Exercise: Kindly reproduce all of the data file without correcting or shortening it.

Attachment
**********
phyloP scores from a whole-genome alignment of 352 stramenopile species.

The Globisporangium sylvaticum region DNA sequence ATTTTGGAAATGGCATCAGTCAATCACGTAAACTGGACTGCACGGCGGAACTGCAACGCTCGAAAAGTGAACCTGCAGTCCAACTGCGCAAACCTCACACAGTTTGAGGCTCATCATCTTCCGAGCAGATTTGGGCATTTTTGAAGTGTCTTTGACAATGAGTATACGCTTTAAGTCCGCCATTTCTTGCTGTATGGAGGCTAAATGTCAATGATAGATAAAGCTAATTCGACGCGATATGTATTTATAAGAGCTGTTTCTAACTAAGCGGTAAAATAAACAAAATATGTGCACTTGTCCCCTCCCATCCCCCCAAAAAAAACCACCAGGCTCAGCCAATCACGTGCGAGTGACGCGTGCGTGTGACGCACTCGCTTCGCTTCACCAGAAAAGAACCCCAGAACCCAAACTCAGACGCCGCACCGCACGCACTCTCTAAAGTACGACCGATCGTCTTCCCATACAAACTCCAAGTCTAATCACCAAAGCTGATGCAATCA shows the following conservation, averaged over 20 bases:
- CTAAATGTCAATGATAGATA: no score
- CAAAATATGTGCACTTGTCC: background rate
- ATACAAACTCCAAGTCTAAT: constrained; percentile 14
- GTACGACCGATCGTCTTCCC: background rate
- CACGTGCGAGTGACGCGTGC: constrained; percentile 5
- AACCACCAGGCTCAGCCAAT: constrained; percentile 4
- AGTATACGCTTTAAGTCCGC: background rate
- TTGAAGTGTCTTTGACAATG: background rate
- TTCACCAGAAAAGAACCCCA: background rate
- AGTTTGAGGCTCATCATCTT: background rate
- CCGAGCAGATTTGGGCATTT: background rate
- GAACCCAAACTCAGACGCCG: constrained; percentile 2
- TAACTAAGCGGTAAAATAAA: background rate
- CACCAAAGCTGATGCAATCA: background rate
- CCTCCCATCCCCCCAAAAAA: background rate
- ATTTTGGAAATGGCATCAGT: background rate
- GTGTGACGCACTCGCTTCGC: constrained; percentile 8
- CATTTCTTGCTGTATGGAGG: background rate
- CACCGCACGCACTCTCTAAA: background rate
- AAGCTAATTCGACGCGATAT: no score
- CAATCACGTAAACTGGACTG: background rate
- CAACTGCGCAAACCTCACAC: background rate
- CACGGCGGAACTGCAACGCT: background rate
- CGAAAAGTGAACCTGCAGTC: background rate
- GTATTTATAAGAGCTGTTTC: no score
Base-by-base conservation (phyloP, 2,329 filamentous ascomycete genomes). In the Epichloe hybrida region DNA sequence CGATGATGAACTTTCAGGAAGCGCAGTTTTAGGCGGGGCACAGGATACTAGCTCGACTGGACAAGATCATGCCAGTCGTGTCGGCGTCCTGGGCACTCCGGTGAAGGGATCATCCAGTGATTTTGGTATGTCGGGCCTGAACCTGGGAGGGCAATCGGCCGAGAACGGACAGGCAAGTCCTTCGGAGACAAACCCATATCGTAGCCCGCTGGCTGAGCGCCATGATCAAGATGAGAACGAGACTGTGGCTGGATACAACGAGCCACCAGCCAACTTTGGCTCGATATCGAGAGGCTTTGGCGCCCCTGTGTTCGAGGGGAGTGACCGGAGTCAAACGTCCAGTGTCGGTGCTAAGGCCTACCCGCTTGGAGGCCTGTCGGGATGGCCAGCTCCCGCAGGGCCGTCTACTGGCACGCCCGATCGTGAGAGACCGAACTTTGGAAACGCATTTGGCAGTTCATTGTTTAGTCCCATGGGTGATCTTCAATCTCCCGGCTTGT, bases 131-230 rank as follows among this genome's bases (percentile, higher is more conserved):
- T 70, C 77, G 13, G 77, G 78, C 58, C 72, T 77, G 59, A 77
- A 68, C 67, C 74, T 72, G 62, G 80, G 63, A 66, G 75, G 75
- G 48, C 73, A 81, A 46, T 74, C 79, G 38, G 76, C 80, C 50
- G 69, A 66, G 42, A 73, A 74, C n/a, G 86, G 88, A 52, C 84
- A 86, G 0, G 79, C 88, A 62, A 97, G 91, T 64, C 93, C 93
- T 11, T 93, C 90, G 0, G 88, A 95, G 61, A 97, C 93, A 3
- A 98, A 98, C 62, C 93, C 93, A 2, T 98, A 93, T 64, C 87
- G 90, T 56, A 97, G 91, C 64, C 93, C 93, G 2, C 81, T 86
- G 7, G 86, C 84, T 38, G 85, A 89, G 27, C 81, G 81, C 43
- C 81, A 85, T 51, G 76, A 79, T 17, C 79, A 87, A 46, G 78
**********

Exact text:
phyloP scores from a whole-genome alignment of 352 stramenopile species.

The Globisporangium sylvaticum region DNA sequence ATTTTGGAAATGGCATCAGTCAATCACGTAAACTGGACTGCACGGCGGAACTGCAACGCTCGAAAAGTGAACCTGCAGTCCAACTGCGCAAACCTCACACAGTTTGAGGCTCATCATCTTCCGAGCAGATTTGGGCATTTTTGAAGTGTCTTTGACAATGAGTATACGCTTTAAGTCCGCCATTTCTTGCTGTATGGAGGCTAAATGTCAATGATAGATAAAGCTAATTCGACGCGATATGTATTTATAAGAGCTGTTTCTAACTAAGCGGTAAAATAAACAAAATATGTGCACTTGTCCCCTCCCATCCCCCCAAAAAAAACCACCAGGCTCAGCCAATCACGTGCGAGTGACGCGTGCGTGTGACGCACTCGCTTCGCTTCACCAGAAAAGAACCCCAGAACCCAAACTCAGACGCCGCACCGCACGCACTCTCTAAAGTACGACCGATCGTCTTCCCATACAAACTCCAAGTCTAATCACCAAAGCTGATGCAATCA shows the following conservation, averaged over 20 bases:
- CTAAATGTCAATGATAGATA: no score
- CAAAATATGTGCACTTGTCC: background rate
- ATACAAACTCCAAGTCTAAT: constrained; percentile 14
- GTACGACCGATCGTCTTCCC: background rate
- CACGTGCGAGTGACGCGTGC: constrained; percentile 5
- AACCACCAGGCTCAGCCAAT: constrained; percentile 4
- AGTATACGCTTTAAGTCCGC: background rate
- TTGAAGTGTCTTTGACAATG: background rate
- TTCACCAGAAAAGAACCCCA: background rate
- AGTTTGAGGCTCATCATCTT: background rate
- CCGAGCAGATTTGGGCATTT: background rate
- GAACCCAAACTCAGACGCCG: constrained; percentile 2
- TAACTAAGCGGTAAAATAAA: background rate
- CACCAAAGCTGATGCAATCA: background rate
- CCTCCCATCCCCCCAAAAAA: background rate
- ATTTTGGAAATGGCATCAGT: background rate
- GTGTGACGCACTCGCTTCGC: constrained; percentile 8
- CATTTCTTGCTGTATGGAGG: background rate
- CACCGCACGCACTCTCTAAA: background rate
- AAGCTAATTCGACGCGATAT: no score
- CAATCACGTAAACTGGACTG: background rate
- CAACTGCGCAAACCTCACAC: background rate
- CACGGCGGAACTGCAACGCT: background rate
- CGAAAAGTGAACCTGCAGTC: background rate
- GTATTTATAAGAGCTGTTTC: no score
Base-by-base conservation (phyloP, 2,329 filamentous ascomycete genomes). In the Epichloe hybrida region DNA sequence CGATGATGAACTTTCAGGAAGCGCAGTTTTAGGCGGGGCACAGGATACTAGCTCGACTGGACAAGATCATGCCAGTCGTGTCGGCGTCCTGGGCACTCCGGTGAAGGGATCATCCAGTGATTTTGGTATGTCGGGCCTGAACCTGGGAGGGCAATCGGCCGAGAACGGACAGGCAAGTCCTTCGGAGACAAACCCATATCGTAGCCCGCTGGCTGAGCGCCATGATCAAGATGAGAACGAGACTGTGGCTGGATACAACGAGCCACCAGCCAACTTTGGCTCGATATCGAGAGGCTTTGGCGCCCCTGTGTTCGAGGGGAGTGACCGGAGTCAAACGTCCAGTGTCGGTGCTAAGGCCTACCCGCTTGGAGGCCTGTCGGGATGGCCAGCTCCCGCAGGGCCGTCTACTGGCACGCCCGATCGTGAGAGACCGAACTTTGGAAACGCATTTGGCAGTTCATTGTTTAGTCCCATGGGTGATCTTCAATCTCCCGGCTTGT, bases 131-230 rank as follows among this genome's bases (percentile, higher is more conserved):
- T 70, C 77, G 13, G 77, G 78, C 58, C 72, T 77, G 59, A 77
- A 68, C 67, C 74, T 72, G 62, G 80, G 63, A 66, G 75, G 75
- G 48, C 73, A 81, A 46, T 74, C 79, G 38, G 76, C 80, C 50
- G 69, A 66, G 42, A 73, A 74, C n/a, G 86, G 88, A 52, C 84
- A 86, G 0, G 79, C 88, A 62, A 97, G 91, T 64, C 93, C 93
- T 11, T 93, C 90, G 0, G 88, A 95, G 61, A 97, C 93, A 3
- A 98, A 98, C 62, C 93, C 93, A 2, T 98, A 93, T 64, C 87
- G 90, T 56, A 97, G 91, C 64, C 93, C 93, G 2, C 81, T 86
- G 7, G 86, C 84, T 38, G 85, A 89, G 27, C 81, G 81, C 43
- C 81, A 85, T 51, G 76, A 79, T 17, C 79, A 87, A 46, G 78